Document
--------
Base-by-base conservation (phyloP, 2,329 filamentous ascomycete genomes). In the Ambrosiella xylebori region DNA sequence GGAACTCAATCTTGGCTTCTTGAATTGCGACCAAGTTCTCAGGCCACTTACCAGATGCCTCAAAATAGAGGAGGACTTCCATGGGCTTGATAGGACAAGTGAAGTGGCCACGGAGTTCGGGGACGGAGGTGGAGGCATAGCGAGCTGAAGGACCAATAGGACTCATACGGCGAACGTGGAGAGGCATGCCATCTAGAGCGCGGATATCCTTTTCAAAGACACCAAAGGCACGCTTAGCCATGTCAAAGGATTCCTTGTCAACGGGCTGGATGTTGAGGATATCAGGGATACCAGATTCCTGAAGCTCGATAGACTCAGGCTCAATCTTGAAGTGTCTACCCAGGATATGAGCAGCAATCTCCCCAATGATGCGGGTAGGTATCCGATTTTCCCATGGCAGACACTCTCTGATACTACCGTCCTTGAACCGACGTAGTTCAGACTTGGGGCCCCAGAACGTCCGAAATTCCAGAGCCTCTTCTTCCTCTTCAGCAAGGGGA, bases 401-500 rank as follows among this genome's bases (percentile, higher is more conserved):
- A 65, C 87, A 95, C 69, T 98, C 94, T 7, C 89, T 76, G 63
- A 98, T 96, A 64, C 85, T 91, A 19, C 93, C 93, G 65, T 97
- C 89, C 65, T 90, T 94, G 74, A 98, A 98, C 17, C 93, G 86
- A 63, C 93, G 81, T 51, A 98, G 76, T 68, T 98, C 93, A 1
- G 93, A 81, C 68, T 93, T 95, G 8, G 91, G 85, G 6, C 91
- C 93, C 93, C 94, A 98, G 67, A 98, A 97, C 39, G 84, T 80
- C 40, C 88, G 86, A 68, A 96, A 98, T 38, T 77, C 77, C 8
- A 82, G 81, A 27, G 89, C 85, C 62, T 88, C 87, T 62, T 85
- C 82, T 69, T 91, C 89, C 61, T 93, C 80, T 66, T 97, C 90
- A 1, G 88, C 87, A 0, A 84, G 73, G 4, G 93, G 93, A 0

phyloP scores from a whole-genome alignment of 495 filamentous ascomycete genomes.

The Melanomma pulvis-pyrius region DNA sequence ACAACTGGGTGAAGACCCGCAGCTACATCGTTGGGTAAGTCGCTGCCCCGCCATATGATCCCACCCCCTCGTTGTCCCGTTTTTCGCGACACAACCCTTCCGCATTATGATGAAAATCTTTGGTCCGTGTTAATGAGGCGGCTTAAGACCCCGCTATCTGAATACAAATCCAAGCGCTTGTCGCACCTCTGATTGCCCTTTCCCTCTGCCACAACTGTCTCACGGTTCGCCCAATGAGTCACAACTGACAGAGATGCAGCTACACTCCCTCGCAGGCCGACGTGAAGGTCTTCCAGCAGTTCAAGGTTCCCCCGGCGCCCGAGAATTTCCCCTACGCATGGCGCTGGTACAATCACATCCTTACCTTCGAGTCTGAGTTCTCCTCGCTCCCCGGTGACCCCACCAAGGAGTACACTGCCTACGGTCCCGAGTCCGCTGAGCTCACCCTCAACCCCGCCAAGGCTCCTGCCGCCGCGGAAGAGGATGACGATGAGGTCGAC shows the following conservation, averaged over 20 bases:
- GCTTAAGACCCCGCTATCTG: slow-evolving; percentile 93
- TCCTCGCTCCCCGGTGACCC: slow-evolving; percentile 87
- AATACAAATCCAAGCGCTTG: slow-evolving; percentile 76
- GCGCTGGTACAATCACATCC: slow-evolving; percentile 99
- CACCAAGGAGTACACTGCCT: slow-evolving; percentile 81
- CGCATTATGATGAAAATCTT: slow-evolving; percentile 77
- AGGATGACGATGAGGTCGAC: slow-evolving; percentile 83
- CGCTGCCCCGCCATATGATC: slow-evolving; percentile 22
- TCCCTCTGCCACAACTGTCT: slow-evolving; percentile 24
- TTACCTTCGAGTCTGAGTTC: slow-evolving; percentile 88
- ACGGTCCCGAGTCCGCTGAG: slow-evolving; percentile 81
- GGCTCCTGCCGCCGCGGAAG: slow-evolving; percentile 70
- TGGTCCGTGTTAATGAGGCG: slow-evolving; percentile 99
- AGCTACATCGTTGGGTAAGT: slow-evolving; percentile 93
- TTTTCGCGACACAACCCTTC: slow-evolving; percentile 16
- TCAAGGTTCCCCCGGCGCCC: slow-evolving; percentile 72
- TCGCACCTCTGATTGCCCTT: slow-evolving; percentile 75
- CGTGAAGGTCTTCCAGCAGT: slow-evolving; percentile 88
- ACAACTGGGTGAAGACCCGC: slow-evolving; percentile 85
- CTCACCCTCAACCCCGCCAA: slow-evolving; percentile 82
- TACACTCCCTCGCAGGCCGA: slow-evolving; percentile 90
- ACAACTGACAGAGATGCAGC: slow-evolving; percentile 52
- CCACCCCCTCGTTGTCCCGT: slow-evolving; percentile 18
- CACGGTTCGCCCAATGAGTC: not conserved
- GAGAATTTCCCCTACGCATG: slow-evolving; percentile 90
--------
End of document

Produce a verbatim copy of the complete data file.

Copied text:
Base-by-base conservation (phyloP, 2,329 filamentous ascomycete genomes). In the Ambrosiella xylebori region DNA sequence GGAACTCAATCTTGGCTTCTTGAATTGCGACCAAGTTCTCAGGCCACTTACCAGATGCCTCAAAATAGAGGAGGACTTCCATGGGCTTGATAGGACAAGTGAAGTGGCCACGGAGTTCGGGGACGGAGGTGGAGGCATAGCGAGCTGAAGGACCAATAGGACTCATACGGCGAACGTGGAGAGGCATGCCATCTAGAGCGCGGATATCCTTTTCAAAGACACCAAAGGCACGCTTAGCCATGTCAAAGGATTCCTTGTCAACGGGCTGGATGTTGAGGATATCAGGGATACCAGATTCCTGAAGCTCGATAGACTCAGGCTCAATCTTGAAGTGTCTACCCAGGATATGAGCAGCAATCTCCCCAATGATGCGGGTAGGTATCCGATTTTCCCATGGCAGACACTCTCTGATACTACCGTCCTTGAACCGACGTAGTTCAGACTTGGGGCCCCAGAACGTCCGAAATTCCAGAGCCTCTTCTTCCTCTTCAGCAAGGGGA, bases 401-500 rank as follows among this genome's bases (percentile, higher is more conserved):
- A 65, C 87, A 95, C 69, T 98, C 94, T 7, C 89, T 76, G 63
- A 98, T 96, A 64, C 85, T 91, A 19, C 93, C 93, G 65, T 97
- C 89, C 65, T 90, T 94, G 74, A 98, A 98, C 17, C 93, G 86
- A 63, C 93, G 81, T 51, A 98, G 76, T 68, T 98, C 93, A 1
- G 93, A 81, C 68, T 93, T 95, G 8, G 91, G 85, G 6, C 91
- C 93, C 93, C 94, A 98, G 67, A 98, A 97, C 39, G 84, T 80
- C 40, C 88, G 86, A 68, A 96, A 98, T 38, T 77, C 77, C 8
- A 82, G 81, A 27, G 89, C 85, C 62, T 88, C 87, T 62, T 85
- C 82, T 69, T 91, C 89, C 61, T 93, C 80, T 66, T 97, C 90
- A 1, G 88, C 87, A 0, A 84, G 73, G 4, G 93, G 93, A 0

phyloP scores from a whole-genome alignment of 495 filamentous ascomycete genomes.

The Melanomma pulvis-pyrius region DNA sequence ACAACTGGGTGAAGACCCGCAGCTACATCGTTGGGTAAGTCGCTGCCCCGCCATATGATCCCACCCCCTCGTTGTCCCGTTTTTCGCGACACAACCCTTCCGCATTATGATGAAAATCTTTGGTCCGTGTTAATGAGGCGGCTTAAGACCCCGCTATCTGAATACAAATCCAAGCGCTTGTCGCACCTCTGATTGCCCTTTCCCTCTGCCACAACTGTCTCACGGTTCGCCCAATGAGTCACAACTGACAGAGATGCAGCTACACTCCCTCGCAGGCCGACGTGAAGGTCTTCCAGCAGTTCAAGGTTCCCCCGGCGCCCGAGAATTTCCCCTACGCATGGCGCTGGTACAATCACATCCTTACCTTCGAGTCTGAGTTCTCCTCGCTCCCCGGTGACCCCACCAAGGAGTACACTGCCTACGGTCCCGAGTCCGCTGAGCTCACCCTCAACCCCGCCAAGGCTCCTGCCGCCGCGGAAGAGGATGACGATGAGGTCGAC shows the following conservation, averaged over 20 bases:
- GCTTAAGACCCCGCTATCTG: slow-evolving; percentile 93
- TCCTCGCTCCCCGGTGACCC: slow-evolving; percentile 87
- AATACAAATCCAAGCGCTTG: slow-evolving; percentile 76
- GCGCTGGTACAATCACATCC: slow-evolving; percentile 99
- CACCAAGGAGTACACTGCCT: slow-evolving; percentile 81
- CGCATTATGATGAAAATCTT: slow-evolving; percentile 77
- AGGATGACGATGAGGTCGAC: slow-evolving; percentile 83
- CGCTGCCCCGCCATATGATC: slow-evolving; percentile 22
- TCCCTCTGCCACAACTGTCT: slow-evolving; percentile 24
- TTACCTTCGAGTCTGAGTTC: slow-evolving; percentile 88
- ACGGTCCCGAGTCCGCTGAG: slow-evolving; percentile 81
- GGCTCCTGCCGCCGCGGAAG: slow-evolving; percentile 70
- TGGTCCGTGTTAATGAGGCG: slow-evolving; percentile 99
- AGCTACATCGTTGGGTAAGT: slow-evolving; percentile 93
- TTTTCGCGACACAACCCTTC: slow-evolving; percentile 16
- TCAAGGTTCCCCCGGCGCCC: slow-evolving; percentile 72
- TCGCACCTCTGATTGCCCTT: slow-evolving; percentile 75
- CGTGAAGGTCTTCCAGCAGT: slow-evolving; percentile 88
- ACAACTGGGTGAAGACCCGC: slow-evolving; percentile 85
- CTCACCCTCAACCCCGCCAA: slow-evolving; percentile 82
- TACACTCCCTCGCAGGCCGA: slow-evolving; percentile 90
- ACAACTGACAGAGATGCAGC: slow-evolving; percentile 52
- CCACCCCCTCGTTGTCCCGT: slow-evolving; percentile 18
- CACGGTTCGCCCAATGAGTC: not conserved
- GAGAATTTCCCCTACGCATG: slow-evolving; percentile 90